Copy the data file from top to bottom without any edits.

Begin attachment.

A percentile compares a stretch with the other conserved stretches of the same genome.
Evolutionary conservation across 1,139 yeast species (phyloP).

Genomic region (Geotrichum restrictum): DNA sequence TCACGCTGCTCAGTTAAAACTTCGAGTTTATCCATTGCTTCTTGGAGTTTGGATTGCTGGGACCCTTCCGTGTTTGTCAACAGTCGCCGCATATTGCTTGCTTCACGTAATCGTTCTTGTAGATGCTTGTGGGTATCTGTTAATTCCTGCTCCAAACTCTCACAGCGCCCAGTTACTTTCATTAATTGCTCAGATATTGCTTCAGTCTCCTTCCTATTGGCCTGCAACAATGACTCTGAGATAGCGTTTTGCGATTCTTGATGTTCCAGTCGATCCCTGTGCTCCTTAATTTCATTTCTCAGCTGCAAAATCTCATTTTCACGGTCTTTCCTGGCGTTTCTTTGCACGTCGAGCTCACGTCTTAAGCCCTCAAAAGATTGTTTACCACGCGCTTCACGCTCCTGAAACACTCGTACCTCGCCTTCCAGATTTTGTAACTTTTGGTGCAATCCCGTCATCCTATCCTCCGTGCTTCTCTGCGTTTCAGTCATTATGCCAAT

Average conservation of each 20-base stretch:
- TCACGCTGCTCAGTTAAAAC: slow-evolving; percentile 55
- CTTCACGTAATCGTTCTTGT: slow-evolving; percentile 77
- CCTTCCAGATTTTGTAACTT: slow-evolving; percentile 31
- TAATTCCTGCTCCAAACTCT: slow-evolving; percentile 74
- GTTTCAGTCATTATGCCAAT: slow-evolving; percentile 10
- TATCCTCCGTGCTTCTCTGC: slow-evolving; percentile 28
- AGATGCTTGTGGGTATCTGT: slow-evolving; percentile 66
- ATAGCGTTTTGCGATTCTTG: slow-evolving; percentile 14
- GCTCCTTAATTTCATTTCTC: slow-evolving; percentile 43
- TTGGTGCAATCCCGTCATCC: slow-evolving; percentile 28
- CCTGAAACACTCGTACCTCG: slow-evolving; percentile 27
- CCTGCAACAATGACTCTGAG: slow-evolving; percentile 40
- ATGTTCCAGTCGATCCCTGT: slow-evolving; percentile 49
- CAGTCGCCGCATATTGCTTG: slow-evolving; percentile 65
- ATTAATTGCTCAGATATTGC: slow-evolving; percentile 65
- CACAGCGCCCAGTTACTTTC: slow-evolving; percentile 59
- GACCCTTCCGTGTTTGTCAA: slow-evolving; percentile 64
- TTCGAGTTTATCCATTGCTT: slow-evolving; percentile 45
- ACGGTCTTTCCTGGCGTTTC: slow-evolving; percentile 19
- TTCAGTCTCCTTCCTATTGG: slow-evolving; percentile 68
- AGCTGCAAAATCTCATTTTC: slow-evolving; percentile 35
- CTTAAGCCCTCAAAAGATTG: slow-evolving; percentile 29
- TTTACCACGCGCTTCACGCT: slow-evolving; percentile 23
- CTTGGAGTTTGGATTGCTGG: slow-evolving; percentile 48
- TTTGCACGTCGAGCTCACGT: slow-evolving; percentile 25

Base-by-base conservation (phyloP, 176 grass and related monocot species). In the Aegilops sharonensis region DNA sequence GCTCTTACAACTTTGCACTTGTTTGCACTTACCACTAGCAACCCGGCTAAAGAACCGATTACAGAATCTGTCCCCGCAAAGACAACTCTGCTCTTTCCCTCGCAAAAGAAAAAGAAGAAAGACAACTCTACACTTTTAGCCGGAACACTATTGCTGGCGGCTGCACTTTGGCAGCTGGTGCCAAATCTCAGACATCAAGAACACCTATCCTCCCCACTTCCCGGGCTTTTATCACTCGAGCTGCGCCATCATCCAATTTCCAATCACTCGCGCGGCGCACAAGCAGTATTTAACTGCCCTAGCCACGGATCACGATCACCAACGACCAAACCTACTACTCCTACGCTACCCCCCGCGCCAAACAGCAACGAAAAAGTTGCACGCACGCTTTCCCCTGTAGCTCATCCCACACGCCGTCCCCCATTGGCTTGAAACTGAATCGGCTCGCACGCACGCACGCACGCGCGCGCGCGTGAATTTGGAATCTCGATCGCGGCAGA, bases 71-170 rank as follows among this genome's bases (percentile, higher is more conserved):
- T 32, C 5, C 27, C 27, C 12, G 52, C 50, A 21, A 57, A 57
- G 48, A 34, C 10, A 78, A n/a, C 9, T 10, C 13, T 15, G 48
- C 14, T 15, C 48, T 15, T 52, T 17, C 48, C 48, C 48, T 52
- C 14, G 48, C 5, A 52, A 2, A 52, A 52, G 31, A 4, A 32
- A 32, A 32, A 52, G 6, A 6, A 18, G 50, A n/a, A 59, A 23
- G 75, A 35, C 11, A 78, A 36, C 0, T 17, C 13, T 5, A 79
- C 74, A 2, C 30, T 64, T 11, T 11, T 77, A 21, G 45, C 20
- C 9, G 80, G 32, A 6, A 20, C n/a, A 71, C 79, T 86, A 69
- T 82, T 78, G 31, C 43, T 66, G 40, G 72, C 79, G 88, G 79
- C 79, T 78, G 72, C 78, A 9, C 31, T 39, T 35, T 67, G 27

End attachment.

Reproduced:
A percentile compares a stretch with the other conserved stretches of the same genome.
Evolutionary conservation across 1,139 yeast species (phyloP).

Genomic region (Geotrichum restrictum): DNA sequence TCACGCTGCTCAGTTAAAACTTCGAGTTTATCCATTGCTTCTTGGAGTTTGGATTGCTGGGACCCTTCCGTGTTTGTCAACAGTCGCCGCATATTGCTTGCTTCACGTAATCGTTCTTGTAGATGCTTGTGGGTATCTGTTAATTCCTGCTCCAAACTCTCACAGCGCCCAGTTACTTTCATTAATTGCTCAGATATTGCTTCAGTCTCCTTCCTATTGGCCTGCAACAATGACTCTGAGATAGCGTTTTGCGATTCTTGATGTTCCAGTCGATCCCTGTGCTCCTTAATTTCATTTCTCAGCTGCAAAATCTCATTTTCACGGTCTTTCCTGGCGTTTCTTTGCACGTCGAGCTCACGTCTTAAGCCCTCAAAAGATTGTTTACCACGCGCTTCACGCTCCTGAAACACTCGTACCTCGCCTTCCAGATTTTGTAACTTTTGGTGCAATCCCGTCATCCTATCCTCCGTGCTTCTCTGCGTTTCAGTCATTATGCCAAT

Average conservation of each 20-base stretch:
- TCACGCTGCTCAGTTAAAAC: slow-evolving; percentile 55
- CTTCACGTAATCGTTCTTGT: slow-evolving; percentile 77
- CCTTCCAGATTTTGTAACTT: slow-evolving; percentile 31
- TAATTCCTGCTCCAAACTCT: slow-evolving; percentile 74
- GTTTCAGTCATTATGCCAAT: slow-evolving; percentile 10
- TATCCTCCGTGCTTCTCTGC: slow-evolving; percentile 28
- AGATGCTTGTGGGTATCTGT: slow-evolving; percentile 66
- ATAGCGTTTTGCGATTCTTG: slow-evolving; percentile 14
- GCTCCTTAATTTCATTTCTC: slow-evolving; percentile 43
- TTGGTGCAATCCCGTCATCC: slow-evolving; percentile 28
- CCTGAAACACTCGTACCTCG: slow-evolving; percentile 27
- CCTGCAACAATGACTCTGAG: slow-evolving; percentile 40
- ATGTTCCAGTCGATCCCTGT: slow-evolving; percentile 49
- CAGTCGCCGCATATTGCTTG: slow-evolving; percentile 65
- ATTAATTGCTCAGATATTGC: slow-evolving; percentile 65
- CACAGCGCCCAGTTACTTTC: slow-evolving; percentile 59
- GACCCTTCCGTGTTTGTCAA: slow-evolving; percentile 64
- TTCGAGTTTATCCATTGCTT: slow-evolving; percentile 45
- ACGGTCTTTCCTGGCGTTTC: slow-evolving; percentile 19
- TTCAGTCTCCTTCCTATTGG: slow-evolving; percentile 68
- AGCTGCAAAATCTCATTTTC: slow-evolving; percentile 35
- CTTAAGCCCTCAAAAGATTG: slow-evolving; percentile 29
- TTTACCACGCGCTTCACGCT: slow-evolving; percentile 23
- CTTGGAGTTTGGATTGCTGG: slow-evolving; percentile 48
- TTTGCACGTCGAGCTCACGT: slow-evolving; percentile 25

Base-by-base conservation (phyloP, 176 grass and related monocot species). In the Aegilops sharonensis region DNA sequence GCTCTTACAACTTTGCACTTGTTTGCACTTACCACTAGCAACCCGGCTAAAGAACCGATTACAGAATCTGTCCCCGCAAAGACAACTCTGCTCTTTCCCTCGCAAAAGAAAAAGAAGAAAGACAACTCTACACTTTTAGCCGGAACACTATTGCTGGCGGCTGCACTTTGGCAGCTGGTGCCAAATCTCAGACATCAAGAACACCTATCCTCCCCACTTCCCGGGCTTTTATCACTCGAGCTGCGCCATCATCCAATTTCCAATCACTCGCGCGGCGCACAAGCAGTATTTAACTGCCCTAGCCACGGATCACGATCACCAACGACCAAACCTACTACTCCTACGCTACCCCCCGCGCCAAACAGCAACGAAAAAGTTGCACGCACGCTTTCCCCTGTAGCTCATCCCACACGCCGTCCCCCATTGGCTTGAAACTGAATCGGCTCGCACGCACGCACGCACGCGCGCGCGCGTGAATTTGGAATCTCGATCGCGGCAGA, bases 71-170 rank as follows among this genome's bases (percentile, higher is more conserved):
- T 32, C 5, C 27, C 27, C 12, G 52, C 50, A 21, A 57, A 57
- G 48, A 34, C 10, A 78, A n/a, C 9, T 10, C 13, T 15, G 48
- C 14, T 15, C 48, T 15, T 52, T 17, C 48, C 48, C 48, T 52
- C 14, G 48, C 5, A 52, A 2, A 52, A 52, G 31, A 4, A 32
- A 32, A 32, A 52, G 6, A 6, A 18, G 50, A n/a, A 59, A 23
- G 75, A 35, C 11, A 78, A 36, C 0, T 17, C 13, T 5, A 79
- C 74, A 2, C 30, T 64, T 11, T 11, T 77, A 21, G 45, C 20
- C 9, G 80, G 32, A 6, A 20, C n/a, A 71, C 79, T 86, A 69
- T 82, T 78, G 31, C 43, T 66, G 40, G 72, C 79, G 88, G 79
- C 79, T 78, G 72, C 78, A 9, C 31, T 39, T 35, T 67, G 27